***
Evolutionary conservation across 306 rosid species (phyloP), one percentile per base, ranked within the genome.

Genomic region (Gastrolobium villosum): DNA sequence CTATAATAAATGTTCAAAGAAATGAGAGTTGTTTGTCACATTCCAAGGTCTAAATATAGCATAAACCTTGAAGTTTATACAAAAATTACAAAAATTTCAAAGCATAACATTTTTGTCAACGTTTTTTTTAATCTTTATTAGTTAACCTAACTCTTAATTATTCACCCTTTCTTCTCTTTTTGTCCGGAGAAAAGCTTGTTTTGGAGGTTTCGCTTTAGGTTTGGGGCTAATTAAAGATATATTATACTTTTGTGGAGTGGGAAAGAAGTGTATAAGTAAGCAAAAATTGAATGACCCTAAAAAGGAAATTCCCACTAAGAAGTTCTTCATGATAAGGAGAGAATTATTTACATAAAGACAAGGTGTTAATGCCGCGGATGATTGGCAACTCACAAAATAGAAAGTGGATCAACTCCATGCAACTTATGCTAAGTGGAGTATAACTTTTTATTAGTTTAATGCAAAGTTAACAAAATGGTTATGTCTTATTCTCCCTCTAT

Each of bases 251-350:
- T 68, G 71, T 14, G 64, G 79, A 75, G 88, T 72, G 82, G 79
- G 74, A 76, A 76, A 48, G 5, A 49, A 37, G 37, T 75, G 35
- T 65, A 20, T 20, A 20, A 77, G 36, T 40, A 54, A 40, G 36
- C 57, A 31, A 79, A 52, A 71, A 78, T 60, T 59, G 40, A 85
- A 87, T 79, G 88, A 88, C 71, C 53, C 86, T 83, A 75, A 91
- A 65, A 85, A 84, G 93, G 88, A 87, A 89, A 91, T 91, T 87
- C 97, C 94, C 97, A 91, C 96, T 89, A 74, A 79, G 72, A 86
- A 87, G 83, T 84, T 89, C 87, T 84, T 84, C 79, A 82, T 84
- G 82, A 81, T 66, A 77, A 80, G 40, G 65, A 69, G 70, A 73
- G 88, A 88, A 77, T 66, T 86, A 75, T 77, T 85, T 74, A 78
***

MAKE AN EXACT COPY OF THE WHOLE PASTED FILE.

Evolutionary conservation across 306 rosid species (phyloP), one percentile per base, ranked within the genome.

Genomic region (Gastrolobium villosum): DNA sequence CTATAATAAATGTTCAAAGAAATGAGAGTTGTTTGTCACATTCCAAGGTCTAAATATAGCATAAACCTTGAAGTTTATACAAAAATTACAAAAATTTCAAAGCATAACATTTTTGTCAACGTTTTTTTTAATCTTTATTAGTTAACCTAACTCTTAATTATTCACCCTTTCTTCTCTTTTTGTCCGGAGAAAAGCTTGTTTTGGAGGTTTCGCTTTAGGTTTGGGGCTAATTAAAGATATATTATACTTTTGTGGAGTGGGAAAGAAGTGTATAAGTAAGCAAAAATTGAATGACCCTAAAAAGGAAATTCCCACTAAGAAGTTCTTCATGATAAGGAGAGAATTATTTACATAAAGACAAGGTGTTAATGCCGCGGATGATTGGCAACTCACAAAATAGAAAGTGGATCAACTCCATGCAACTTATGCTAAGTGGAGTATAACTTTTTATTAGTTTAATGCAAAGTTAACAAAATGGTTATGTCTTATTCTCCCTCTAT

Each of bases 251-350:
- T 68, G 71, T 14, G 64, G 79, A 75, G 88, T 72, G 82, G 79
- G 74, A 76, A 76, A 48, G 5, A 49, A 37, G 37, T 75, G 35
- T 65, A 20, T 20, A 20, A 77, G 36, T 40, A 54, A 40, G 36
- C 57, A 31, A 79, A 52, A 71, A 78, T 60, T 59, G 40, A 85
- A 87, T 79, G 88, A 88, C 71, C 53, C 86, T 83, A 75, A 91
- A 65, A 85, A 84, G 93, G 88, A 87, A 89, A 91, T 91, T 87
- C 97, C 94, C 97, A 91, C 96, T 89, A 74, A 79, G 72, A 86
- A 87, G 83, T 84, T 89, C 87, T 84, T 84, C 79, A 82, T 84
- G 82, A 81, T 66, A 77, A 80, G 40, G 65, A 69, G 70, A 73
- G 88, A 88, A 77, T 66, T 86, A 75, T 77, T 85, T 74, A 78